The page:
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Facility General Manager John Scheatzle never really considered adding additional capacity offshore to meet the demand for these products. "Our products are so unique and we have so many safety issues to implement that we never looked outside of Tucson," he said. "More importantly, our knowledge base here in Tucson is so extensive that I wanted to make sure we took full advantage of it." Instead, Scheatzle enlisted Cameron Miller, maintenance supervisor and process engineering specialist, to find the best solution.
Teamwork WorksMiller first put together a team consisting of BCP press operators, in-process inspectors (QC), and personnel from setup, leads, production control, maintenance and sales. "I felt we needed the unique experiences that all members of the team could bring to the solution," Miller said. "I didn't want just a manager telling everyone else what the solution was going to be. We needed crucial buy-in across the board from a broad spectrum of the people who were actually working with these issues."
During the investigative stage, the team focused on the electro-hydraulic presses, beginning with a simple question for the press operators: If you could have a new press, what would it include? Most operators pinpointed new electrical/mechanical functions. Each operator had their own special fixes for how to make the existing presses run more efficiently, above and beyond the written instructions, but the presses still weren't able to fit the company's production needs. Setup times were too long and needed constant adjustments. With 300 to 400 products produced on the presses, the setup operators might have to adjust 20 different knobs to fine-tune the process.
BCP also invited the person who built the original presses to visit its Tucson facility. Now working at Gasbarre Products in Dubois, Pa., he talked with the team and put together a quotation that met their needs, which included a complete upgrade of the electronics of the two presses.
At the same time, Miller's team discovered that the spare parts for the existing electronics were classified as obsolete components. "That was the clincher," he said. "We knew we absolutely had to spend the money for the upgrade. It was almost like we were living on borrowed time. If we had an electronic breakdown, how would we explain to a customer that the press would be out of commission indefinitely? That would have been totally unacceptable."
Transition TimeOnce the decision was made to upgrade, the next hurdle was scheduling the downtime for the presses. Since BCP was already running two 10-hour shifts seven days a week and couldn't keep up with the current production demand, the necessity of shutting down for the two-week transition period was daunting.
That's when the BCP sales team went to work, communicating to customers the situation and the benefits they'd see as a result of the upgrades. Sales worked with production to ensure that customers would not go without products. Large Press Team Lead Paul Roland, along with production control, scheduled each production run-down to the hour-two weeks in advance. Customers agreed to take larger lots of products less frequently, so BCP could make longer production runs and stockpile products.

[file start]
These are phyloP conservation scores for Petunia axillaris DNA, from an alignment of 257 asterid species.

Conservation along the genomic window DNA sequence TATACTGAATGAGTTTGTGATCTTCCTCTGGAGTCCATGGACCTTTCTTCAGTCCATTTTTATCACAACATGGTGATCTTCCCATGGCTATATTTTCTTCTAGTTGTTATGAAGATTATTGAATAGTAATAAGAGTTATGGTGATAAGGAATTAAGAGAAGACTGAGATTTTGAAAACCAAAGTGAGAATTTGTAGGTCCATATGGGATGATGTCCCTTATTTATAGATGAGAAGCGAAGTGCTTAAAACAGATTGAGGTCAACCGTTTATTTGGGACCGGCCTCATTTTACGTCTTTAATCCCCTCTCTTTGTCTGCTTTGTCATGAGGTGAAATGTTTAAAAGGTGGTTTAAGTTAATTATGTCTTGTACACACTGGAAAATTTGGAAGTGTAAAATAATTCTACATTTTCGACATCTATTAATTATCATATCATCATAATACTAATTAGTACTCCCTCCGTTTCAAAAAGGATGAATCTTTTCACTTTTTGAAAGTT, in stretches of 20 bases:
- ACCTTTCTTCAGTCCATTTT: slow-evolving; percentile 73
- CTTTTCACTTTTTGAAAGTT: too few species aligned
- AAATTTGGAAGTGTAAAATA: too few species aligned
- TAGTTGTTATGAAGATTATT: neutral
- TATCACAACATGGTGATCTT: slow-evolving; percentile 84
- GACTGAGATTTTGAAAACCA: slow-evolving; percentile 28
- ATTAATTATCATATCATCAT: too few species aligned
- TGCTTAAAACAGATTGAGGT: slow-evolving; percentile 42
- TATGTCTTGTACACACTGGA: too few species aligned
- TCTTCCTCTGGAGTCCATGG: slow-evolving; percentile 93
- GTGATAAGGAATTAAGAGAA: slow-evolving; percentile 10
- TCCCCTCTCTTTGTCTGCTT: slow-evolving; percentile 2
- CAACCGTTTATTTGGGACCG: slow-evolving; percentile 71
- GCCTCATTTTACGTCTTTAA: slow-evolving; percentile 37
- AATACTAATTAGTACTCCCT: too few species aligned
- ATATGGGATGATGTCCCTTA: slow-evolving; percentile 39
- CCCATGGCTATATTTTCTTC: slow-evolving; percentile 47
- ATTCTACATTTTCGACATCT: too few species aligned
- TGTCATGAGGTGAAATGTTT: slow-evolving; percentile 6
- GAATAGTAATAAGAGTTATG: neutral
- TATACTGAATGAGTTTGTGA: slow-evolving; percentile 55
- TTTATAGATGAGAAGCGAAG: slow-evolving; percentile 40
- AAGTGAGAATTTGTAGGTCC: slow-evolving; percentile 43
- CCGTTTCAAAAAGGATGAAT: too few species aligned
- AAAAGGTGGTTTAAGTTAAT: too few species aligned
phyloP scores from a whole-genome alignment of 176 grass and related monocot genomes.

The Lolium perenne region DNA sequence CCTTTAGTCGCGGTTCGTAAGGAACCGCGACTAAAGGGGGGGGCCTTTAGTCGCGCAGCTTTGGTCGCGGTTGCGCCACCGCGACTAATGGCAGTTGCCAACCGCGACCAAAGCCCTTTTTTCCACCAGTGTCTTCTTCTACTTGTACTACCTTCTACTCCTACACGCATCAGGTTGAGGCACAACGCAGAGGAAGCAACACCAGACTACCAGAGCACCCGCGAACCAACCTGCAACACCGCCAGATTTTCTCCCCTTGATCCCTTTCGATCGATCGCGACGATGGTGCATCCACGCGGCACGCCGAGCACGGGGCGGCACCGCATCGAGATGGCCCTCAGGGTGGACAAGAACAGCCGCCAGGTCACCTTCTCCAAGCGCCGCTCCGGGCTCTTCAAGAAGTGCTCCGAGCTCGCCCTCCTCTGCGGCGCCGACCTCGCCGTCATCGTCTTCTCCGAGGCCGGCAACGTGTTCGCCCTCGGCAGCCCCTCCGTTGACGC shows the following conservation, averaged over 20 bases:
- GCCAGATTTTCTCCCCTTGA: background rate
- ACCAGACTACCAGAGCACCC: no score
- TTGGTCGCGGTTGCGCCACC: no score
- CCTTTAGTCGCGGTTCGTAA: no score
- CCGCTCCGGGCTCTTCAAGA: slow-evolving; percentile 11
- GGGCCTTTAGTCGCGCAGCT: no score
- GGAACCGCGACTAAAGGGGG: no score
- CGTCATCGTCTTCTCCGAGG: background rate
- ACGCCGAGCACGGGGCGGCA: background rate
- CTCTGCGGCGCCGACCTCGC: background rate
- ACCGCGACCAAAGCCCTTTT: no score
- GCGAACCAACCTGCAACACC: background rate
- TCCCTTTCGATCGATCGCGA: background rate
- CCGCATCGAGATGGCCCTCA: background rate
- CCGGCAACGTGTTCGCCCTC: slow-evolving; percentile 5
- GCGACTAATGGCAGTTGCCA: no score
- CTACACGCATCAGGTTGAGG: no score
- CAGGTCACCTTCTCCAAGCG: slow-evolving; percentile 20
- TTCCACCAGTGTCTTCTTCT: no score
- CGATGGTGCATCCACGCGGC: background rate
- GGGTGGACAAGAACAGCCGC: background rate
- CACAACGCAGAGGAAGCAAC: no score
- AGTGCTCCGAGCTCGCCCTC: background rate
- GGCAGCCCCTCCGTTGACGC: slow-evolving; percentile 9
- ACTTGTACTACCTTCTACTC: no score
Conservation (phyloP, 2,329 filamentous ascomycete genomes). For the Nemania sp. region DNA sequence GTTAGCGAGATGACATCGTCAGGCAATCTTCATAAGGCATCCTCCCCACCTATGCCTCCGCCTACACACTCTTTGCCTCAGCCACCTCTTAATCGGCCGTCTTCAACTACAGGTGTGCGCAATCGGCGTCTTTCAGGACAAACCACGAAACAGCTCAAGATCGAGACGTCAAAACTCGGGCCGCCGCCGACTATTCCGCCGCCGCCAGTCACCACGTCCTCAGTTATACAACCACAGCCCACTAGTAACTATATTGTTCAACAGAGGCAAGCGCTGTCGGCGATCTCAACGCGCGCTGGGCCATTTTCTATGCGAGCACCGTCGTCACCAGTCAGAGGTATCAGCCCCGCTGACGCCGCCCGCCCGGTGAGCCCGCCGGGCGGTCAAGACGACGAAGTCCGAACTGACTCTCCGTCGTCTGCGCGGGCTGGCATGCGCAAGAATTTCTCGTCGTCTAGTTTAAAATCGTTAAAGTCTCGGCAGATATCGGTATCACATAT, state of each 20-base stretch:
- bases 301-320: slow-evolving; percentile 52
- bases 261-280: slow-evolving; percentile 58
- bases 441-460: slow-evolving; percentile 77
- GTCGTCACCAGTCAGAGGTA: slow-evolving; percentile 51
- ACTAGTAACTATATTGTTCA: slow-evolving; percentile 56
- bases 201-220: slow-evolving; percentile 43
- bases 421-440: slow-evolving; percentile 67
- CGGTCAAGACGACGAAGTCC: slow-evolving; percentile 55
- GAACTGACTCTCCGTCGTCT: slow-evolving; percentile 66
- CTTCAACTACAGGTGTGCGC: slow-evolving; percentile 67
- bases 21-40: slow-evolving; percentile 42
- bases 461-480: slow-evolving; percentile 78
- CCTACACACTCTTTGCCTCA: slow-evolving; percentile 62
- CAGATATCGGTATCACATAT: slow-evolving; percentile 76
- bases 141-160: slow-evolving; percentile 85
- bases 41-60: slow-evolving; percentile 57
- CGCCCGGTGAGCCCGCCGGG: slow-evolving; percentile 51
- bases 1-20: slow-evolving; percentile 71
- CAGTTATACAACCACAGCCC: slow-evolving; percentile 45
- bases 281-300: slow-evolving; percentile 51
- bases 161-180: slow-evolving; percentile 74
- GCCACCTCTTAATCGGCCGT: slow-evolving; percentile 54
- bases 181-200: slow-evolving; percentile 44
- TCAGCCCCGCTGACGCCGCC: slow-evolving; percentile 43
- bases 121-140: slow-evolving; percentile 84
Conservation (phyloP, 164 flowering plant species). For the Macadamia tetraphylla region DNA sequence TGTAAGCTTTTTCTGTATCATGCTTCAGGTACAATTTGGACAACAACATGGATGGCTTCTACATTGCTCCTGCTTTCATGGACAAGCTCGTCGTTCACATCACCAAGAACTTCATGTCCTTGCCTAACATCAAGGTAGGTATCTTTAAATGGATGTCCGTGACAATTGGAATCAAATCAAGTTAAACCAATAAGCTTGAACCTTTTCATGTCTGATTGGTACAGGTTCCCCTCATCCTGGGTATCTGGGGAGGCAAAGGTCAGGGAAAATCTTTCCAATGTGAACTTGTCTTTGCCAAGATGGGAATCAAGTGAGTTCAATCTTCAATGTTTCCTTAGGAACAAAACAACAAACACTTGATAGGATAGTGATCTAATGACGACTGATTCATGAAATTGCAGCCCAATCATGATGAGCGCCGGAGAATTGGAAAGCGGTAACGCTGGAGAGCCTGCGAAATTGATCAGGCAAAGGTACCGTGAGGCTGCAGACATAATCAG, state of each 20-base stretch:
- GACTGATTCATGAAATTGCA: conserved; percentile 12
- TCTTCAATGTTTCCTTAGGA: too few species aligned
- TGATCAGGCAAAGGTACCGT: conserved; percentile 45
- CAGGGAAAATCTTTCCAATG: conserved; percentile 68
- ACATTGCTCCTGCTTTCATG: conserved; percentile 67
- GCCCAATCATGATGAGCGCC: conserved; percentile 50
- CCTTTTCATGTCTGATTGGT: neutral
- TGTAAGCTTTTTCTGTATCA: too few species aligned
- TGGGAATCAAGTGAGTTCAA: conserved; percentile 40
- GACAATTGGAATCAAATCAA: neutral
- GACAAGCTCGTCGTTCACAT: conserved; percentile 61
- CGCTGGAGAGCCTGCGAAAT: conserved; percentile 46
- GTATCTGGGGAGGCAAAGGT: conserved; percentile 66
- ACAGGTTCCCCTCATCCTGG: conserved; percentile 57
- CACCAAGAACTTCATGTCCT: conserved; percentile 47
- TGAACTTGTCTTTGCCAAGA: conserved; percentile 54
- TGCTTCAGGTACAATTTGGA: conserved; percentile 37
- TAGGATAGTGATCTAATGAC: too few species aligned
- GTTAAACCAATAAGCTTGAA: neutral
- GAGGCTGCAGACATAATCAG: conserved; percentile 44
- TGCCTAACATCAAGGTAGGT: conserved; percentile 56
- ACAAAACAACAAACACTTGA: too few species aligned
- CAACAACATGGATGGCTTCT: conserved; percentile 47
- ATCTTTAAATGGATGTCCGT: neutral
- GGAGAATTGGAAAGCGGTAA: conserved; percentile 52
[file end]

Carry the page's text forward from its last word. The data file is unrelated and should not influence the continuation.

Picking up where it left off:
After eight weeks of extended production runs, BCP had enough products accumulated to be able to shut down the presses for the transition. "When most of the rest of our facility was home enjoying Christmas vacation with their families, the team was here participating in the upgrades," said Miller. BCP had a written set of objectives to achieve during the downtime, including intelligence gathering and operator retraining, as well as a detailed production control schedule for the restart of the presses.
The extensive upgrades included new electronics and operator control panel touch screens. All controllers, wiring and valving were replaced with new, state-of-the-art components. New hydraulic-assisted systems were installed to hold tolerances tightly and maintain proper flow rates and pressures. The touch screens replaced manual controls and store the preprogrammed recipes that make all equipment adjustments appropriate to each individual part. Reproducibility was the goal.
Enjoying the BenefitsBefore the upgrades, it took up to 45 hours to achieve first piece accuracy. Now, it takes a third of the time-between 12 and 15 hours-including firing samples, to get the first correct piece off the press. "We can produce quality products much faster now," commented Scheatzle. "Our throughput increased almost 30%. That's given us more flexibility to shift products on the presses to meet our customers' just-in-time demands."
"This project is a perfect snapshot of what our company goals have always been: continuous improvement, better customer delivery and supplying superior products," said Miller. "The only thing I'd do differently would be to take more before and after pictures. It would have been a good reminder of how hard we worked to get where we are today."
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